Many essential services are taken for granted until the need arises. Joplin made history with the first motorized fire truck in 1907. But thirty years later, the fire department needed a major overhaul. The year 1939 proved to be decisive for the department.
The Joplin Fire Department has a long history. It began as a volunteer service in 1872. It was reorganized after a catastrophic fire in October 1877 when a fire destroyed an entire city block between Third and Fourth streets on the east side of Main Street. The loss was estimated at $ 50,000. Joel Livingston in his “History of Jasper County” noted, “The fire department responded, but the only good that was done was saving other buildings across the street. This fire impressed the city with the need for an improvement in the fire service and the service was enlarged and reorganized; that is, more men were drafted into the companies of volunteers.
Even after being adopted by the city in 1882, the department continued to be staffed with volunteers. Hose carts with 2,500 feet of hose were provided. Four companies, one for each district, were created. As an incentive, a $ 10 prize was given to the first company to arrive and throw water on a fire. The firefighters received $ 1.50 for their participation. Eleven years later, a paid service was established with horse-drawn fire engines and a ladder truck.
Joplin gets ‘the goat’
It was in 1907 that the mechanic AC Webb had the idea to motorize a fire engine. His car garage was across from the Town Hall fire station on Second Street and Joplin Avenue. Webb told a meeting of the New Jersey Fire Chiefs Association in 1913 that one day the chief complained that one of his horses was limping and he couldn’t answer a call to ‘fire. Webb offered to lead him to pull calls. After several trips that they always arrived first, the Chief offered Webb some spare gear to see if he could fit a tank of chemicals and a hose onto a car chassis.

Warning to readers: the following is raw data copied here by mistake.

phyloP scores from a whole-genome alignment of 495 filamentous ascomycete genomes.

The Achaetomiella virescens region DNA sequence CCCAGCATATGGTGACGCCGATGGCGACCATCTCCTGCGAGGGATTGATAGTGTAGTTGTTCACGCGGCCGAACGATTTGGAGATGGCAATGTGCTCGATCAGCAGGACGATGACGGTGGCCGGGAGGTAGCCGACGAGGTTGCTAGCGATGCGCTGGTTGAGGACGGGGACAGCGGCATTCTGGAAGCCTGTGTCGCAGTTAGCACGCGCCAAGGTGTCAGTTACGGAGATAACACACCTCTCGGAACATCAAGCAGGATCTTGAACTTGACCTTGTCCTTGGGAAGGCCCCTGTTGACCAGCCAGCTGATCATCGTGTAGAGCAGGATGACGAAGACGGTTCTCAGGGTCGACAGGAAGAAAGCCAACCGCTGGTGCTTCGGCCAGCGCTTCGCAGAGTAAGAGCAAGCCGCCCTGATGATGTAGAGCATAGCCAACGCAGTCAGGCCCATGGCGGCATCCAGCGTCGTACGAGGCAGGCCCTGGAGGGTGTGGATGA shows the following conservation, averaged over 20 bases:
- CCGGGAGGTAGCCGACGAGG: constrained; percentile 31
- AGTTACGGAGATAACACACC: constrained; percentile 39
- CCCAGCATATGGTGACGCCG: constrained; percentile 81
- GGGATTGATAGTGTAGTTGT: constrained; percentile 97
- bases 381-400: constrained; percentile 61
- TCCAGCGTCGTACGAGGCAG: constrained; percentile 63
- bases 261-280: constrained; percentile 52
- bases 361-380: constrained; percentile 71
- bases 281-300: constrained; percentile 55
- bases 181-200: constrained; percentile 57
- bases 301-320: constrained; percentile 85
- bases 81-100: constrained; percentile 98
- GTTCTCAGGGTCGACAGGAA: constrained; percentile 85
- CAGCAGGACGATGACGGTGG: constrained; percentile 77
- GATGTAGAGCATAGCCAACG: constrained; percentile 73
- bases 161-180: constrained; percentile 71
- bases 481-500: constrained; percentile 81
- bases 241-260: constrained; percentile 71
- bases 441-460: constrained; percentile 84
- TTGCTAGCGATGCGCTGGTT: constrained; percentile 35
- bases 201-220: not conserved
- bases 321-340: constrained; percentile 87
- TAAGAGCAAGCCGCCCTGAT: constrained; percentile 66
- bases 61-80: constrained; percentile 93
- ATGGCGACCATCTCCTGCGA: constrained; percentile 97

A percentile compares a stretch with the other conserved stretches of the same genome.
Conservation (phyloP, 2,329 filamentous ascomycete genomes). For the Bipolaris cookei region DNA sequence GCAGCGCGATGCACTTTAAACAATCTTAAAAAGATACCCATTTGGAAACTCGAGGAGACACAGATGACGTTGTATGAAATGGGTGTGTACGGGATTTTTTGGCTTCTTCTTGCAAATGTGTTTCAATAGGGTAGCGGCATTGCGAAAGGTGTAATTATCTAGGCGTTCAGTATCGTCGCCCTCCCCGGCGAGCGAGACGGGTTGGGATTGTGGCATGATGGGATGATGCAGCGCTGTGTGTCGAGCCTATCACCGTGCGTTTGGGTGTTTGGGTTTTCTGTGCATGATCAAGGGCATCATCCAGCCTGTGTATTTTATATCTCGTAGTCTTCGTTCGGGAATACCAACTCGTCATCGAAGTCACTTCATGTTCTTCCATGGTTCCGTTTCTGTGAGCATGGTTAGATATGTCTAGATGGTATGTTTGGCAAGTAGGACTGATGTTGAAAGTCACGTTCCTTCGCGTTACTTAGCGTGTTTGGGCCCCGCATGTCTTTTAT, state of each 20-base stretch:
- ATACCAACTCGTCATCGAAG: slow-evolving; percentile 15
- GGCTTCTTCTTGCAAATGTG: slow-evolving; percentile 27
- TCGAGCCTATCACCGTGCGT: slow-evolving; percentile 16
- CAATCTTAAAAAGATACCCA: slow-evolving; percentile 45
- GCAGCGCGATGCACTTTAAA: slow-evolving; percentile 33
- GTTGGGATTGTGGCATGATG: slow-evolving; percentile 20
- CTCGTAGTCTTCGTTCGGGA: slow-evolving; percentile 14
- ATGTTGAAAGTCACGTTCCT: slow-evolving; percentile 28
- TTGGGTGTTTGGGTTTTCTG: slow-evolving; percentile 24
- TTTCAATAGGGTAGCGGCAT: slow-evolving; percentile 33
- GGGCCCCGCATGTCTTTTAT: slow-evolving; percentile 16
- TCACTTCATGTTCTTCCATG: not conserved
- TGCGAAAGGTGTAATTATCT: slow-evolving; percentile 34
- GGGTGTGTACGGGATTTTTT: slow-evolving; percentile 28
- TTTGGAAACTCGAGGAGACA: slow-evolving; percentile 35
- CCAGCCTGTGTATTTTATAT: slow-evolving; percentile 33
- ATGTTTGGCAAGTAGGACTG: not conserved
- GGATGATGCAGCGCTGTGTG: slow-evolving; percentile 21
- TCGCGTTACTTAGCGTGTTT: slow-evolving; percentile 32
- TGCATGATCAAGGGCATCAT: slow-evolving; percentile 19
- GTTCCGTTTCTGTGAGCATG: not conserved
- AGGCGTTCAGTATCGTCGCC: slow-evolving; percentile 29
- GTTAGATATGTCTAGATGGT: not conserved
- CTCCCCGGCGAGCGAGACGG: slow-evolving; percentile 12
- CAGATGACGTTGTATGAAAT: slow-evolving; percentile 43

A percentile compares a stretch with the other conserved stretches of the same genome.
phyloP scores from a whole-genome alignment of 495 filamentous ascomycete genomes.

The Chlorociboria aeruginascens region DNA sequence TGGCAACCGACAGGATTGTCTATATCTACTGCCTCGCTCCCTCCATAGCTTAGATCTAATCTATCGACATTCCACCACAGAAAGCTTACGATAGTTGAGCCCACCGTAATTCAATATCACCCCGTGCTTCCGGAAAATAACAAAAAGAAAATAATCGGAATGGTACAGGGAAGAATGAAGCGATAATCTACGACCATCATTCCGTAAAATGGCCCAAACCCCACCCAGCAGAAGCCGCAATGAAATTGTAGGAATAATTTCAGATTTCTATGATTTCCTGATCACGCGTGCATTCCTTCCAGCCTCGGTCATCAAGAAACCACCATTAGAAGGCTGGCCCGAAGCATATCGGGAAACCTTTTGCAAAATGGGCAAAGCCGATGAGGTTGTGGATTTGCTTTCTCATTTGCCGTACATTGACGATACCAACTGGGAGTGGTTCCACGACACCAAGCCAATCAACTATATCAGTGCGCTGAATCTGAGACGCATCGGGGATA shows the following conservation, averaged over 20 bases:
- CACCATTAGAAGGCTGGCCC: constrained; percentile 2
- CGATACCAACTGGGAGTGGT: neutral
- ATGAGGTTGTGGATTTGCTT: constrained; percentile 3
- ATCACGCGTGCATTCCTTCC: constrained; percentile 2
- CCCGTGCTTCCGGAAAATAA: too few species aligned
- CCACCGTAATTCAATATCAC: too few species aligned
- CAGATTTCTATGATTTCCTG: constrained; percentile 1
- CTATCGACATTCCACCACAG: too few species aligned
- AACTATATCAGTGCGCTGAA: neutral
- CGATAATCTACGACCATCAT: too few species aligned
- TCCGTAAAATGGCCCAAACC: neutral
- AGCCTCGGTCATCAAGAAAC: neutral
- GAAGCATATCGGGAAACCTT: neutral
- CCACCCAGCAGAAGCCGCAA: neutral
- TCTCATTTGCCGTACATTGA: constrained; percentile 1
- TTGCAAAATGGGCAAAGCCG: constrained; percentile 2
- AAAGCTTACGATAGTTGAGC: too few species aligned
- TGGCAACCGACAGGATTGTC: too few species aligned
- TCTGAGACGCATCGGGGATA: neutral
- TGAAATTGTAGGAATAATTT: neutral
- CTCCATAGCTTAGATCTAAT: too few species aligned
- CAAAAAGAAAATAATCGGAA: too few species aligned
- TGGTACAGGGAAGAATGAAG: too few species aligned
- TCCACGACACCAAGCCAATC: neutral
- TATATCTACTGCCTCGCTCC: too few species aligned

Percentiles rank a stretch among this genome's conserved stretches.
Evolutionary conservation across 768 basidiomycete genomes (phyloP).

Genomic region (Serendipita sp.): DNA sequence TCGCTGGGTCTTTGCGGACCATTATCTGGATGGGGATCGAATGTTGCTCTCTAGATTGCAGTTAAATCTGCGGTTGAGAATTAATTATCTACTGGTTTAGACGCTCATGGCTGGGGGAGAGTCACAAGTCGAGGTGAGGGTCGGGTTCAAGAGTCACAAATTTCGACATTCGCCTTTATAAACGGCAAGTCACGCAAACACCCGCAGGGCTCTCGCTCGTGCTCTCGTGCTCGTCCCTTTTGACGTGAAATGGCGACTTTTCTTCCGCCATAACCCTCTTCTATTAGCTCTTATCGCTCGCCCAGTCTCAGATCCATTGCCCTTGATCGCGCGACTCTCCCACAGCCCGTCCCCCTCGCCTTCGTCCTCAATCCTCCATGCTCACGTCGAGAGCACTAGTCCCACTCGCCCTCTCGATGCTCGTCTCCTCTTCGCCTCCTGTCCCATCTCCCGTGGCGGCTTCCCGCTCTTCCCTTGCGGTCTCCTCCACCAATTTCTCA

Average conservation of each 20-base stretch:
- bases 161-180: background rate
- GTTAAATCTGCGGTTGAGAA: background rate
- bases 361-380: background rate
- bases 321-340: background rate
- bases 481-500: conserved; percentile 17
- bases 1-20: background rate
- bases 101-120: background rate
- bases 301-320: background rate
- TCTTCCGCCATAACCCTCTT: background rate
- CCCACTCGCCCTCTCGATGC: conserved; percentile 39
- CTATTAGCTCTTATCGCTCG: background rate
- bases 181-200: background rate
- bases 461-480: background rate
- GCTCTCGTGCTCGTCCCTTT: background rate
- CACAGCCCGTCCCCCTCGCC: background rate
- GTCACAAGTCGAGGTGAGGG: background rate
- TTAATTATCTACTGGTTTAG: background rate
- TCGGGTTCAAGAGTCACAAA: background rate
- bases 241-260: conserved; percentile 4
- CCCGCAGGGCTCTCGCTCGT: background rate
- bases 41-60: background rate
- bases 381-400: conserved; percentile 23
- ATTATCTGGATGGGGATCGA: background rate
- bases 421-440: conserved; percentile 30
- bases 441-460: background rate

Webb went to work on a Model F Buick on which he mounted a 60 gallon chemical tank with a hose and two 3 gallon hand extinguishers. In June 1907, he offered it to the city on a three-month trial basis, with a driver. In October, the city was convinced and bought the vehicle for $ 1,750. For some reason he was nicknamed “the goat”. It remained in service until 1914. Webb manufactured two other motor vehicles for the department.
In 1910, the department was fully motorized, with the exception of the ladder truck which was propelled, as the Globe says, “by two 1500 pound horses.” With warning bells to clear the streets of vehicles, the motorized fire engines could “run at a speed of one kilometer per minute, arriving at the scene of the problem, before the fire progresses much”. Of 250 fires in the years 1909 and 1910, 200 were extinguished without the use of water. Most of the buildings destroyed by the fire were mine mills outside the city limits and too far from existing water connections to be saved. The city was divided into three stations, Central at Second and Joplin, East at Broadway and Division, and South at 1827 Wall.
The mining boom fueled by the outbreak of World War I, which led to a post-war depression that lasted until 1921. Joplin was injured financially. The reduction of the city’s budget was a major topic. In 1921, Commissioners discussed removing the four-man fire department crew from the aerial ladder truck and suggested they work as needed. Mayor Jesse Osborne didn’t like the idea, but the city had to live on its income and not go into debt.
Two years later, Mayor Taylor Snapp proposed an $ 80,000 bond election for June 1923 for a new service truck to replace the ladder truck and pipes, a new town fire alarm system and a New East Joplin Fire Station. The biggest expense was the alarm system, estimated to cost $ 56,000. A service truck was estimated at $ 10,000 and a new fire station at $ 6,000.